A more interesting comparison would be the Canon XH-A1 in 24f mode against the Sony V1U in 24p mode, so we can see how Sony's approach to 24p from a 960x1080 sensor compares to Canon's approach from a 1440x1080 sensor.
I agree with you, it is an good showing. As 24p is about cinema it can show up even more there.

The pricier camera had it's footage adjusted to remove other bias, and they are both 1080, so should both do 1080 lines.
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Old March 21st, 2007, 12:02 PM   #7
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Quote:
Originally Posted by Vincent Wong Yoon Wei View Post
Not again, hasn't it been proven again and again that Canon 24f is not any smart deinterlacing or interpolation?

Canon somehow managed to reclock the ccds to scan progressively (or something like that) despite using interlaced chips.

It is the same as how those CineAlta cams get progressive footages out out interlaced chips.

If Canon only called it 24p in the first place, no one would have even questioned it.
Vincent, I am interested in what you said, do you have any links to information on this? Is this method they used called summing, which spreads the vertical detail across multiple lines?

There was an method that HV10 people got true progressive, by lowering the exposure to 30th/sec, but you could not have 60th/sec shutter in camera.
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Old March 21st, 2007, 12:41 PM   #8
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If the "much pricier" camera was a CineAlta, it's no surprise that resolution was higher than the H1 (regardless of mode). Take a look at this resolution comparison (about 3/4 down the page):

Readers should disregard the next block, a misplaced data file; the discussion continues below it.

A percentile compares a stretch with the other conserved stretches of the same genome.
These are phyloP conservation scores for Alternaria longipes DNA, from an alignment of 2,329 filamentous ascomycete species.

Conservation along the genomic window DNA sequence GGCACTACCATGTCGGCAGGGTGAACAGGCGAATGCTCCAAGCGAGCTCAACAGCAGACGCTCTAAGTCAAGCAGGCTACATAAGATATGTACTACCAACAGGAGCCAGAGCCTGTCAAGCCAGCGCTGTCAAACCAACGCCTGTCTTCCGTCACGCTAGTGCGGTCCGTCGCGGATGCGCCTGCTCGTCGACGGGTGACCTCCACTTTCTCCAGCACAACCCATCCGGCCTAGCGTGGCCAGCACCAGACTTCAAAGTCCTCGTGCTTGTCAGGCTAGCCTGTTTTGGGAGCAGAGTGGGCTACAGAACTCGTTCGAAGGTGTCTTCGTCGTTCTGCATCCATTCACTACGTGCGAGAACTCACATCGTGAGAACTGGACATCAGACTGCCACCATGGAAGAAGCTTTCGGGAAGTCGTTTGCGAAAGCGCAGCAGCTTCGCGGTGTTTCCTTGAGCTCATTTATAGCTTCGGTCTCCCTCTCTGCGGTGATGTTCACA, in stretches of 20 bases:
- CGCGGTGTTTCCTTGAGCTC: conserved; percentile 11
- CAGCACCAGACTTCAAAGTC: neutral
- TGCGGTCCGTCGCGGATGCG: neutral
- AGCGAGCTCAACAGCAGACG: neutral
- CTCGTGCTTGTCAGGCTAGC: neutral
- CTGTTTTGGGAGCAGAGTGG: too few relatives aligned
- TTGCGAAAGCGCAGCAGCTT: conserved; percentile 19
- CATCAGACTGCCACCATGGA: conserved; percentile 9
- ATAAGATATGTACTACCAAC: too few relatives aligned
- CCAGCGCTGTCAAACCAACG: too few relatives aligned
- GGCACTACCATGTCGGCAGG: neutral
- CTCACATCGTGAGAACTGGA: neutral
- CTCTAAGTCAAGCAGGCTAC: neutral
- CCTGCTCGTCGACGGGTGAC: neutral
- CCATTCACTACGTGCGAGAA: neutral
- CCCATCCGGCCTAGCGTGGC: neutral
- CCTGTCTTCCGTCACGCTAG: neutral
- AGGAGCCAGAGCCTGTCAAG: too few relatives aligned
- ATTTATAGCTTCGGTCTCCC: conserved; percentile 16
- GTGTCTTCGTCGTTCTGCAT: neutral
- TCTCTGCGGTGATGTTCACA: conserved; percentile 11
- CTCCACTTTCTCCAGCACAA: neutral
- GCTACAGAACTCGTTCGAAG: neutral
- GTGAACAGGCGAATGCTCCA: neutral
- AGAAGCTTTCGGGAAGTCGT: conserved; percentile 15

http://www.adamwilt.com/HD/4cams-part1.html

The H1 shoots a very sharp picture for a camera under 10k, but expecting it to shoot as sharp a picture as a CineAlta is pretty wishful thinking.
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Old March 21st, 2007, 12:48 PM   #9
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Sorry guys, this is old ground, nothing new here. It sure does look like these fellows who did the test really truly gave it a good try, but in the end it is entirely pseudo-scientific...lots of poorly controlled variables and no indication they even used a rez chart at all but rather just took a WAG at the resolution loss. They don't even seem to be aware that at the time of publication of their article, Canon had already said how they do F mode.

Interestingly, at the end of the intro section -- before they even get to the test -- they acknowledge that F mode has superior progressive resolution as compared with other cameras in the price class.

There are already numerous existing threads on DVinfo with more factual info on F mode, mostly in the XL H1 and XH fora. Please do read those threads and contribute to them if you have additional factual info. Given the existence of so many F mode threads, I'm going to close this one.